A large majority of important minerals used in America are imported from other countries, but the United States needs to produce more minerals in our country. In addition, now some want to obtain minerals via recycling in America.
Although the idea of recycling has obvious appeal, it simply isn’t easy or inexpensive. As for this issue, about 85 percent of all used automobiles are recycled, providing large quantities of iron and steel. And other recycling comes from scrap lead, copper and aluminum.
But even with significant political and financial incentives, recycling’s contribution to the supply of critically important minerals like indium, manganese, cobalt, cesium and vanadium has not budged. The result is that we are heavily dependent on imports of key minerals from overseas locations.
Consider what has happened to rare earth metals. This group of 17 elements with names like neodymium, promethium and yttrium are found in computer hard drives, electric vehicle batteries and smartphones, among many other commercial products. The unfortunate reality is that there is hardly any recycling of rare earth elements.
But without rare earths, the transition to a greener economy would come to a standstill. Today China dominates the world’s rare earth production and supplies 80 percent of the rare earths imported by the United States.
Recycling now barely makes a dent in the nation’s use of our most important minerals, and solution to the growing need for minerals is divorced from economic reality.
As for China, it is the primary supplier of 26 out of the 48 minerals that our country is import dependent. China controls the global supply of cobalt, used in batteries for electric vehicles, which is needed for a low-carbon future. In industrial competition or a trade war, where leverage matters, this gives China a big advantage.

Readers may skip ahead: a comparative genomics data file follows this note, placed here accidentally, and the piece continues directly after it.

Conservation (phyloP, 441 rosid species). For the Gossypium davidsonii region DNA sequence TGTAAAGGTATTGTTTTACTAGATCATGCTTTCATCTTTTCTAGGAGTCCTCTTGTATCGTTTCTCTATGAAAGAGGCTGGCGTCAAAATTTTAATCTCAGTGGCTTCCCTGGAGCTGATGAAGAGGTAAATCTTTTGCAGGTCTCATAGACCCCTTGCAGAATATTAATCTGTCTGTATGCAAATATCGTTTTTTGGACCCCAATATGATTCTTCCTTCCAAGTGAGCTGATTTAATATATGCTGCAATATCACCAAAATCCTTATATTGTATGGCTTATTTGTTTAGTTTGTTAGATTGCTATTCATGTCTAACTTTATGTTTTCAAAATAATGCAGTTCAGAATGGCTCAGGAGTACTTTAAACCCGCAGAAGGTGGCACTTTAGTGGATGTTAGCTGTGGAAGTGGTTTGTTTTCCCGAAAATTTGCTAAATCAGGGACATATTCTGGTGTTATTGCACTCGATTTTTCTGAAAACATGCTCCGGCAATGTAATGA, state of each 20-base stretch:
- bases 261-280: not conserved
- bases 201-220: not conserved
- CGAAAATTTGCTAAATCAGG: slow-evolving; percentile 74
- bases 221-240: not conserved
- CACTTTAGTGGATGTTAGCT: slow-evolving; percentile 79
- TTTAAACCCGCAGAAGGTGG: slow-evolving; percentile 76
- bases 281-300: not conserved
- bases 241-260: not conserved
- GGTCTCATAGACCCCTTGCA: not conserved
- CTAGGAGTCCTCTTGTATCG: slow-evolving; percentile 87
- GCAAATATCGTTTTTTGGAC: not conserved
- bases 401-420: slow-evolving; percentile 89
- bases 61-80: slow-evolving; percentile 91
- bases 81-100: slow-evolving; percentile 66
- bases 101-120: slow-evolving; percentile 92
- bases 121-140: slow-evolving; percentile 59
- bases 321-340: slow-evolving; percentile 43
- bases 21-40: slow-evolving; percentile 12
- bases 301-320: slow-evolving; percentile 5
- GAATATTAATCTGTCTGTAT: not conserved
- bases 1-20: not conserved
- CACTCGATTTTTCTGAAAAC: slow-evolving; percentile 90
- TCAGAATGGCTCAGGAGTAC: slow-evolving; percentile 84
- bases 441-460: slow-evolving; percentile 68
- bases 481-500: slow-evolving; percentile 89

Our nation’s reliance on untrustworthy countries for strategically important minerals extends to Russia. According to the Commerce Department, the U.S. depends on imports for 93 percent of its uranium needs, much of it from Russia and other former Soviet states.
This has serious implications for national security and nuclear power. China has also become a key uranium supplier. U.S. dependence on imported uranium is expected to reach 99 percent by the end of this year.
One of the primary reasons the United States has become more reliant on foreign sources for minerals is the large increase in minerals that our country uses, both in type and quantity. A National Research Council report showed that computers went from using just 12 elements in the 1980s to as many as 60 by 2016. For many of these minerals, the United States uses more than it produces.
We cannot prudently postpone dealing with the problem. A key to sound minerals policy is to ensure that U.S. production partly fulfills the country’s needs. But U.S. dependence on imported minerals has doubled in the past decade, and experts warn it could get worse.
What could turn this dangerous situation around ? The answer is fairly clear: policymakers would have to do something to bring U.S. mining costs down and give U.S. companies the same kind of opportunity to produce minerals that Australia and Canada provide — that is, reduce the time required for a mining company to get a mining permit to about three years instead of 10 years or more now.
The trouble is that some members of Congress seem reluctant to do so, because of the mistaken notion that mining can be problematic. In fact, modern mines can be designed to protect groundwater quality and not harm the environment. We will need more mines using improved designs and operating practices — coupled with appropriate regulations — in order to ensure that mining is safe.
But we cannot succeed in resolving the problem unless we open more mines for domestic production. Sen. Lisa Murkowski of Alaska, head of the Energy and Natural Resources Committee, has introduced a bill that would revamp the mine permitting and regulatory process.
Minerals mining in the United States can be saved. Studies show that the United States has untapped mineral resources worth an estimated $6.2 trillion, mainly on public lands in the American West.
But will those resources actually be mined? As the transition to greener economy gains we should be mindful of dangers from the keep-it-locked-up approach to U.S. mineral resources favored by some members of Congress and environmental groups.
Do we want China and other countries to control U.S. access to strategically important minerals? I think the answer is no.